The dish is essentially a salad containing the best fish and shellfish available, hard-boiled eggs and vegetables, laid on top of toasted bread or crackers rubbed with garlic and soaked in vinegar or water. The whole thing is dressed with a thick herby sauce and brought to the table to share.



These little discs of pasta dough are the perfect example of artisan produce, as they’re still made fresh in specialist pasta shops all across Liguria. What makes them unique are the different designs embossed into the dough by specially made wooden corzetti stamps. These not only make the pasta circles nice to look at; they also create edges and grooves for sauce to cling to. Corzetti is typically served with pesto or sauces made from walnuts and mushrooms.


Pansa’ is the Ligurian word for belly, which seems apt for these little pot-bellied triangular ravioli! Ravioli themselves also originate from Liguria, but pansotti are far more interesting and unique. Traditionally they’re filled with a mixture of wild herbs and greens (this can include rocket, dandelion, wild chard, spinach and more) and the often-present prescinsêua, before being finished in salsa di noci.


The bond between Liguria and Provence is clear to see when you look at a bowl of condiglione – often it is just a border crossing away from being a salade Niçoise! The contents of the salad change depending on the season, but for the most part, condiglione is a salad of onion, tomato, pepper, anchovy, salted olives, garlic, boiled egg, tuna and plenty of Ligurian olive oil. What better to enjoy on a sun-kissed afternoon by the Ligurian Sea?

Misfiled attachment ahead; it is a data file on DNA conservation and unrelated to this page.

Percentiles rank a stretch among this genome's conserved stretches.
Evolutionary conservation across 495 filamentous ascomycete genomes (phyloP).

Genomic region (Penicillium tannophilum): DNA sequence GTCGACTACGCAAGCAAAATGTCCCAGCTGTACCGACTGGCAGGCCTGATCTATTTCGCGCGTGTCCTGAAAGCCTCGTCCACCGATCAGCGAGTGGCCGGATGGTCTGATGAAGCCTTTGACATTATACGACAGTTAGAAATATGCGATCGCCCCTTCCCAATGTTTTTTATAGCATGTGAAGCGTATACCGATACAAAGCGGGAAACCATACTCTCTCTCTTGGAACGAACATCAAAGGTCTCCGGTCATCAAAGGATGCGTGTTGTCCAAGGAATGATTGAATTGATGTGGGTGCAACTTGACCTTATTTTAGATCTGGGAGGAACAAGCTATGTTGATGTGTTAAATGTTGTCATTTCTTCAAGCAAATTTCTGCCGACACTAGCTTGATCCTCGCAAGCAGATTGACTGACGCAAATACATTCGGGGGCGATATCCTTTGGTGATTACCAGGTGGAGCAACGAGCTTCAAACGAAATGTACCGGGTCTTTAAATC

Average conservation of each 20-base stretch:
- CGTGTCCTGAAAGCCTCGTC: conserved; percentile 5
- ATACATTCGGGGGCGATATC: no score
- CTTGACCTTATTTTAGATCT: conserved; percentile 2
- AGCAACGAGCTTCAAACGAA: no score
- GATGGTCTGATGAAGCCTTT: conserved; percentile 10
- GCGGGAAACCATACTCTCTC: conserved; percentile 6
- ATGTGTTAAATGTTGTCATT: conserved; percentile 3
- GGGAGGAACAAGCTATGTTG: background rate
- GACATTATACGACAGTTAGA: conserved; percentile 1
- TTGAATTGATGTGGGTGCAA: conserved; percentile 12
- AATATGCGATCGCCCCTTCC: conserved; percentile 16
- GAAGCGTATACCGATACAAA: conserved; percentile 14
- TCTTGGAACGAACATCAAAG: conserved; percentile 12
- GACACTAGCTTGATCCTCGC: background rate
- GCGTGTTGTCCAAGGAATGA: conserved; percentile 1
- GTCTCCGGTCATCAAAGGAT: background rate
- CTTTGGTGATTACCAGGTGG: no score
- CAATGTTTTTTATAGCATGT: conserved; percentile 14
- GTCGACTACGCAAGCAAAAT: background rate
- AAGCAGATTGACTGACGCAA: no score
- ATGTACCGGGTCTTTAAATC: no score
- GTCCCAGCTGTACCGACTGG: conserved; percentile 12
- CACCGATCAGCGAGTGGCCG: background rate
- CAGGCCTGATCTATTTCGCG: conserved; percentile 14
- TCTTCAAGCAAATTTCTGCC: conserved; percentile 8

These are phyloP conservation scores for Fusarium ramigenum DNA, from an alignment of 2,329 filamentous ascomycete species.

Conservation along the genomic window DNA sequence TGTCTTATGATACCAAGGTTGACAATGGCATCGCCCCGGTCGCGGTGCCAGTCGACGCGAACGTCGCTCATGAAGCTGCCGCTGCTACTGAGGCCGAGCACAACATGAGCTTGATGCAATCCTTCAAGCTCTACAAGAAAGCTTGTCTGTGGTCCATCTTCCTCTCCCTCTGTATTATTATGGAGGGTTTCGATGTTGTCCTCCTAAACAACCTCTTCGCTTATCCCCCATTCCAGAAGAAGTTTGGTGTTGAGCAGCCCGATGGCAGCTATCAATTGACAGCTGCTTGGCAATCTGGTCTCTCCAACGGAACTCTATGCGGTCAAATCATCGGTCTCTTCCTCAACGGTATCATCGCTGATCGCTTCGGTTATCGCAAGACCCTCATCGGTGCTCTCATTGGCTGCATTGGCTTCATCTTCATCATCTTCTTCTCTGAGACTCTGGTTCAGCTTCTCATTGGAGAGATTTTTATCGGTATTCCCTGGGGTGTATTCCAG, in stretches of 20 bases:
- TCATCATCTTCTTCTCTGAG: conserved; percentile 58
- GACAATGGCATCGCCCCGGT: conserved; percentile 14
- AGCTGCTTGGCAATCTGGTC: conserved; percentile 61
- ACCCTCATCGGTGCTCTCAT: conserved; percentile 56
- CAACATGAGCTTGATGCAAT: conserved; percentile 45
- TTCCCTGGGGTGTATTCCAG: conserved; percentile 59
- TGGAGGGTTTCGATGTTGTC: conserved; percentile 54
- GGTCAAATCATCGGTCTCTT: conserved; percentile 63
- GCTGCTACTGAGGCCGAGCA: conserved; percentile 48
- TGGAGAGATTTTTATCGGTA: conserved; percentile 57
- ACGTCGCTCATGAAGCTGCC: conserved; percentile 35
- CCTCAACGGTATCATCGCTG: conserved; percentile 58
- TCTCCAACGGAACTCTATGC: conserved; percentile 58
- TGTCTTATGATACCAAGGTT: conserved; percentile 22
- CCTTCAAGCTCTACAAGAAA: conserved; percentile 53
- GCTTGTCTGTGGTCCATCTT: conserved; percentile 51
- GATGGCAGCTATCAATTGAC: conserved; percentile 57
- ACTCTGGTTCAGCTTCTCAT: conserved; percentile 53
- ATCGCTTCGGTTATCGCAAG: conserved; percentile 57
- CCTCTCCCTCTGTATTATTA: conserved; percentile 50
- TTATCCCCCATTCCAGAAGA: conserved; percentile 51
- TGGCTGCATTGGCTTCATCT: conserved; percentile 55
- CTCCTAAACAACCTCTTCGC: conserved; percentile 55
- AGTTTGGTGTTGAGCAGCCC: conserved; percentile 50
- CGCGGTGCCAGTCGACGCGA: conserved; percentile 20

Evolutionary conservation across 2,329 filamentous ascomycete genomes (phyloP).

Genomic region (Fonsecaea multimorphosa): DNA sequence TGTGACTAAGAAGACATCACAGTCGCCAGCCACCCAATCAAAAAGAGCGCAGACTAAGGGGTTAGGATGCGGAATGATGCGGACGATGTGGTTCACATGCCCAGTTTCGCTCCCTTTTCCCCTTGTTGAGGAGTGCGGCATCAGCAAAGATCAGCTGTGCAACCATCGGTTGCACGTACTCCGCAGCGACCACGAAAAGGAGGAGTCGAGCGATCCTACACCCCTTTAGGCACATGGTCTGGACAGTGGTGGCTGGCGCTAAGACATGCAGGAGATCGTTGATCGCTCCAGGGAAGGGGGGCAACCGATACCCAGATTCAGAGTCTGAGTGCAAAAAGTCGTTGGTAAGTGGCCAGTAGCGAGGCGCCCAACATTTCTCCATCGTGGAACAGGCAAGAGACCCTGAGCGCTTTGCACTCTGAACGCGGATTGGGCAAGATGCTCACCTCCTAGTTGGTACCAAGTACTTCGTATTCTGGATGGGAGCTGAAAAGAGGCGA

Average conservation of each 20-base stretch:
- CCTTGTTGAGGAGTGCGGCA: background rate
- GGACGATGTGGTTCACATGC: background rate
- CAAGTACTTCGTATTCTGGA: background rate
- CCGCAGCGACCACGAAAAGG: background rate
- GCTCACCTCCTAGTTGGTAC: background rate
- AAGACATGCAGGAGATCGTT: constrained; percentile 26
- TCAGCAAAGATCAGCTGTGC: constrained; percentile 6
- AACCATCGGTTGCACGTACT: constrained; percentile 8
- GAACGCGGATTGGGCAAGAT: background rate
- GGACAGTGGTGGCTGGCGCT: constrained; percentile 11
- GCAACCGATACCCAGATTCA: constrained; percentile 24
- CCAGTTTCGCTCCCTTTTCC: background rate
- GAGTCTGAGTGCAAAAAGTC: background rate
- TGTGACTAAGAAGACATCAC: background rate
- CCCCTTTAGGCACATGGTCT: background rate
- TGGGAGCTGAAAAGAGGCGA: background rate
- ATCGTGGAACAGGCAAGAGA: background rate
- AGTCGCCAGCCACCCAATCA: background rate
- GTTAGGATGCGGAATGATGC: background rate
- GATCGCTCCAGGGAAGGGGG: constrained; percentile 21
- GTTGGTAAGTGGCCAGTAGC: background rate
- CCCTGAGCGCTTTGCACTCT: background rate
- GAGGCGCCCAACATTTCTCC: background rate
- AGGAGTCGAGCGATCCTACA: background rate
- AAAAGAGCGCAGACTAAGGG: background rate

This unleavened chickpea pancake originated on the Ligurian coast but can be found across Italy in many other guises – it’s called cecina in Tuscany and panelle in Sicily (the dish has even made its way to nearby Nice, in France, where it is known as socca). It can be deep-fried until crisp (which is what they do in Sicily) but in Liguria the batter is poured in a pan and baked for just a few minutes, leaving the centre nice and soft. All that’s needed to make it is chickpea flour, water, salt and oil, with the Ligurian version featuring a few rosemary leaves scattered on top. It’s an incredibly simple dish that might sound a little bland, but when cooked properly the creamy texture and sweet flavour is a delight.



A cake free from gluten and dairy sounds very modern and on-trend, but this chestnut cake has been baked and enjoyed in Liguria and Tuscany for centuries. A combination of chestnut flour, water, pine nuts, raisins and olive oil is baked into either a thick cake or thin torte and topped with honey, ricotta or orange zest.

Salsa di noci (walnut sauce)

Salsa di noci (or walnut sauce) is often slathered over pasta or gnocchi in Liguria, giving it a rich, creamy, satisfying flavour. There’s no cooking required whatsoever, so as long as you have some pasta in your cupboards, you can whip up a meal from scratch in as long as it takes you to boil some water! Combine white bread, walnuts, Parmesan, olive oil, garlic, salt and pepper in a blender and blitz to combine. Feel free to try other nut combinations too; the Ligurians often add pine nuts.

Fava bean pesto

It’s not unreasonable to assume that every green sauce you see in Liguria is some form of pesto Genovese, but fava (or broad) beans are also popular here too. They’re held as somewhat of a lucky charm by many – farmers believe keeping the beans in their pockets will encourage a good harvest, and they’re traditionally seen as apotropaic objects, capable of warding off evil. More importantly, they make an absolutely delicious pesto – just blitz them with Parmesan, Ligurian olive oil, salt and pepper and spread over bruschetta for a typical Ligurian snack.

Torta pasqualina

Torta pasqualina is popular all over Italy – particularly over Easter when it's eaten at family gatherings – but it originally hails from Liguria. The most important aspect of the pie is the eggs baked inside – they symbolise rebirth and should be cut into when you're slicing it up to share out amongst your guests.